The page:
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/Food preserved with nutmeg, cloves, and black pepper resins

Food preserved with nutmeg, cloves, and black pepper resins

  • Oleoresins may be used to produce packages to protect foods.

  • The carried out tests with bread to observe its antimicrobial potential. Photo: Courtesy of UNal-Palmira

  • Biocomposite materials are used to increase the useful life of foods.

  • The research project was carried out at UNal-Palmira.

  • Samples with nutmeg, black pepper and cloves had a better yield.

A blend of essential oils and resins of these species demonstrated to have antimicrobial activity and have the potential for making food packaging from renewably sourced materials.

As claimed by Universidad Nacional de Colombia (UNal) in Palmira Agroindustrial Engineering master"s candidate Kelly Johanna Figueroa, who also added that oleoresins from nutmeg, cloves, and black pepper had better antimicrobial performance.

"Oleoresins are comprised of essential oils and resins, extracted volatile and non-volatile compounds from these fresh species are highly concentrated and not used much in the food industry to potentialize flavor, aroma, and color," said Figueroa.

Oleoresins had never been assessed for inhibiting pathogen microorganisms in foods.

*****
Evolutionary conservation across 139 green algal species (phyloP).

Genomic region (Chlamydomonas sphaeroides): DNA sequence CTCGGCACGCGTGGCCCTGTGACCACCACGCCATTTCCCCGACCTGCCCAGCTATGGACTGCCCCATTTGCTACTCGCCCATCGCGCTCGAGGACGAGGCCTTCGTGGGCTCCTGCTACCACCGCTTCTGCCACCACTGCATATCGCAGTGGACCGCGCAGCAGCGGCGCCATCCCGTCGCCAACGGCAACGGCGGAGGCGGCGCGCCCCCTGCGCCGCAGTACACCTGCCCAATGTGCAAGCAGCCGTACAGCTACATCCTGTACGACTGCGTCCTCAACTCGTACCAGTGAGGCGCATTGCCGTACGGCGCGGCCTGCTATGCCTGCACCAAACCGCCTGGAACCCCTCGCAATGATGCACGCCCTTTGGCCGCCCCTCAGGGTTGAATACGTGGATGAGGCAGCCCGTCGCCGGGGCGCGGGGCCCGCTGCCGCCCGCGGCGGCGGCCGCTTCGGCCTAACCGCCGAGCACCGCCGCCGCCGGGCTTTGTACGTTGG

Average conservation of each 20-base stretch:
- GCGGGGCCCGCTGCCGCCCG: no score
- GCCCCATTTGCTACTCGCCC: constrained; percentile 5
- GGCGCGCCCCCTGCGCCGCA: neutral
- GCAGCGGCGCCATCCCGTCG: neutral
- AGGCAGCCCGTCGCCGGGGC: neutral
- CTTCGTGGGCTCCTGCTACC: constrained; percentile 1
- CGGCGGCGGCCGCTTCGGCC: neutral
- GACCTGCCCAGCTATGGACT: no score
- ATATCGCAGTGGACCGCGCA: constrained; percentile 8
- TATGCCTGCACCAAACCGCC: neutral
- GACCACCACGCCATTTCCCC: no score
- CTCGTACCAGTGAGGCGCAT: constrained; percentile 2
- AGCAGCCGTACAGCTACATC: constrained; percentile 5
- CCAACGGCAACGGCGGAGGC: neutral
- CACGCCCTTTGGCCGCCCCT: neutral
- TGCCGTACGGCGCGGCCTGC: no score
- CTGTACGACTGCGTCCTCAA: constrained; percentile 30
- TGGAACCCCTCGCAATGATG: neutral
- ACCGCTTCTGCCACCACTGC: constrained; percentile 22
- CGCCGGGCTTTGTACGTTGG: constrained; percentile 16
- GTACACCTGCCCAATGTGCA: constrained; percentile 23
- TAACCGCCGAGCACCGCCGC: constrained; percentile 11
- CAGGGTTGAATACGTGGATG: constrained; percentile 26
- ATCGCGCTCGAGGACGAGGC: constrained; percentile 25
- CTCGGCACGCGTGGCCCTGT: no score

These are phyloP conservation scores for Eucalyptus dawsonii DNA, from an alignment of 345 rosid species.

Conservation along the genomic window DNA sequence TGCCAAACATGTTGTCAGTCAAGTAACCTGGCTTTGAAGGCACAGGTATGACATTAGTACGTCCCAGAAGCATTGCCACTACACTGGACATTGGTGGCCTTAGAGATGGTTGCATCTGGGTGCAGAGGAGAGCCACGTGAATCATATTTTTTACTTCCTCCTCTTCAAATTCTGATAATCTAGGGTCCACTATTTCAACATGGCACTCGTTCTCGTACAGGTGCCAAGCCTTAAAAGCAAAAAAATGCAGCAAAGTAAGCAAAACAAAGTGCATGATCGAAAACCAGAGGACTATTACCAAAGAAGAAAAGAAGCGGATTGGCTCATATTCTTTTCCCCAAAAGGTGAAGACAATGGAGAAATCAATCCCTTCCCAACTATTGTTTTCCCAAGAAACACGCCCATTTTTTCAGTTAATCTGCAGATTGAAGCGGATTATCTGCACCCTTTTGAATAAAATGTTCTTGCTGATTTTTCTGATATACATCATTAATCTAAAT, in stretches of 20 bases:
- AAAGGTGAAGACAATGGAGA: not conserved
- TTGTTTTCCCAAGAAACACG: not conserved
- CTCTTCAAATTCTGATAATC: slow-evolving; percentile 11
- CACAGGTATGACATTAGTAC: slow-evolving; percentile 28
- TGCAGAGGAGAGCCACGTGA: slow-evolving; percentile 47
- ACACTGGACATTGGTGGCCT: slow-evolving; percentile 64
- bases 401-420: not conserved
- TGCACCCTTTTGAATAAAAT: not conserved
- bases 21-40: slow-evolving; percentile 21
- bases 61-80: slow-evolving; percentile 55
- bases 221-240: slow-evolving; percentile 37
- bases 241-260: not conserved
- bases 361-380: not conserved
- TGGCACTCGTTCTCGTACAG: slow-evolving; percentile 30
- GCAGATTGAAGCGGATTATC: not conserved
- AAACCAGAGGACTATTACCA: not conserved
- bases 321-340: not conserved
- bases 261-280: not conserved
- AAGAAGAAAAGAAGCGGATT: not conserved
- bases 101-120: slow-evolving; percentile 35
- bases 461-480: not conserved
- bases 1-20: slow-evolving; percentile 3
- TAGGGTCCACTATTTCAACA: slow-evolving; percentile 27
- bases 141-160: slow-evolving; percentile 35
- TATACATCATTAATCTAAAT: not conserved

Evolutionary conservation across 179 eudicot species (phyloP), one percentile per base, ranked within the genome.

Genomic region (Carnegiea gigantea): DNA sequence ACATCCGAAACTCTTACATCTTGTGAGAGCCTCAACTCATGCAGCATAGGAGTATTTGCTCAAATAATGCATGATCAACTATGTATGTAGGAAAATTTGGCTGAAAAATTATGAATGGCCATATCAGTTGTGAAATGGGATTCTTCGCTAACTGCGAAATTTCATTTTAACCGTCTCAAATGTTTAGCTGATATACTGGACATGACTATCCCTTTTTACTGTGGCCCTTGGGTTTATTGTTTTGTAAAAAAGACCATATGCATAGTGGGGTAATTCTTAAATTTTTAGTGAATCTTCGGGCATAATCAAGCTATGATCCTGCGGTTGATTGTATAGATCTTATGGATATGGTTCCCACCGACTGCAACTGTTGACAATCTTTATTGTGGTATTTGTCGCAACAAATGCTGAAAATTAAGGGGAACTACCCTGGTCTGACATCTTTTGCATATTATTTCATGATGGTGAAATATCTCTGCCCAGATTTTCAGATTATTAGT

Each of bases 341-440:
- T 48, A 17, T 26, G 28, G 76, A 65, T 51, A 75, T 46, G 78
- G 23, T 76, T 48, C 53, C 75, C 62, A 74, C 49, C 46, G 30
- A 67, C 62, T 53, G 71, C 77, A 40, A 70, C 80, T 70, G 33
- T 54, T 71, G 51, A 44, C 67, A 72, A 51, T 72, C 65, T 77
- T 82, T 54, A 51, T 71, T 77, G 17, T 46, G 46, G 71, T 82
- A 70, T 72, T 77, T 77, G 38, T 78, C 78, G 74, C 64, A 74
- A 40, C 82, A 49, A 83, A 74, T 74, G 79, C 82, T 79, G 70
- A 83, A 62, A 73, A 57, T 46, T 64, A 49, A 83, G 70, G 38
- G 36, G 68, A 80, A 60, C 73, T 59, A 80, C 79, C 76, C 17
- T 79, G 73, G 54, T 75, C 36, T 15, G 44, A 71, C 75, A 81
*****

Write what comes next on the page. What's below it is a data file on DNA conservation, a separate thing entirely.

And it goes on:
Therefore researchers used these organic substances with the purpose of determining the minimum concentration to prevent growth of bacteria such as Escherichia coli and Staphylococcus aureus, the most common food contaminating microorganisms.

Oleoresins inhibited the growth of microorganisms at different concentrations, beginning at 1% against Escherichia coli and 0.5% against Staphylococcus aureus with nutmeg; 0.5% for both bacteria with black pepper; and 2% against Escherichia coli and 1% against Staphylococcus aureus with cloves.

After obtaining these results the researchers added oleoresins to a biocomposite material made of jelly "microcrystalline cellulose and glycerol" with the purpose of forming a film to work as food wrapping to protect and preserve the product thanks to its antimicrobial potential.

They verified this by adding biocomposite oleoresin films to slices of white bread. They established that the antimicrobial activity against Staphylococcus aureus was maintained. They also had control slices of bread without the biocomposite films.

"After a month the bread packed without the film had mold and fungi, while the bread which had been protected with the film was visibly free from microbial attack," said Figueroa.

They used bread because it is a common food in the daily food basket and due to its low moisture content it enables easily assessing the effect of this kind of packaging materials.

The challenge that these biocomposite materials have is improving the mechanical and barrier properties as they are inferior to conventional packaging. This is where oleoresins, besides having an antimicrobial effect can contribute to improving the physical-chemical properties of the material due to their hydrophobic character.

Research with these types of antimicrobial substances has been carried out with essential oils as they have an ample inhibition spectrum; however, they are expensive and low yielding.

"Oleoresins are much more economical, their procurement is high yielding and are easily marketed. In foods they are used at low concentrations and produce the desired features in the final products such as preserving flavor, aroma, and color besides having an antimicrobial effect, which translates into a cost-benefit for the food industry," said Figueroa.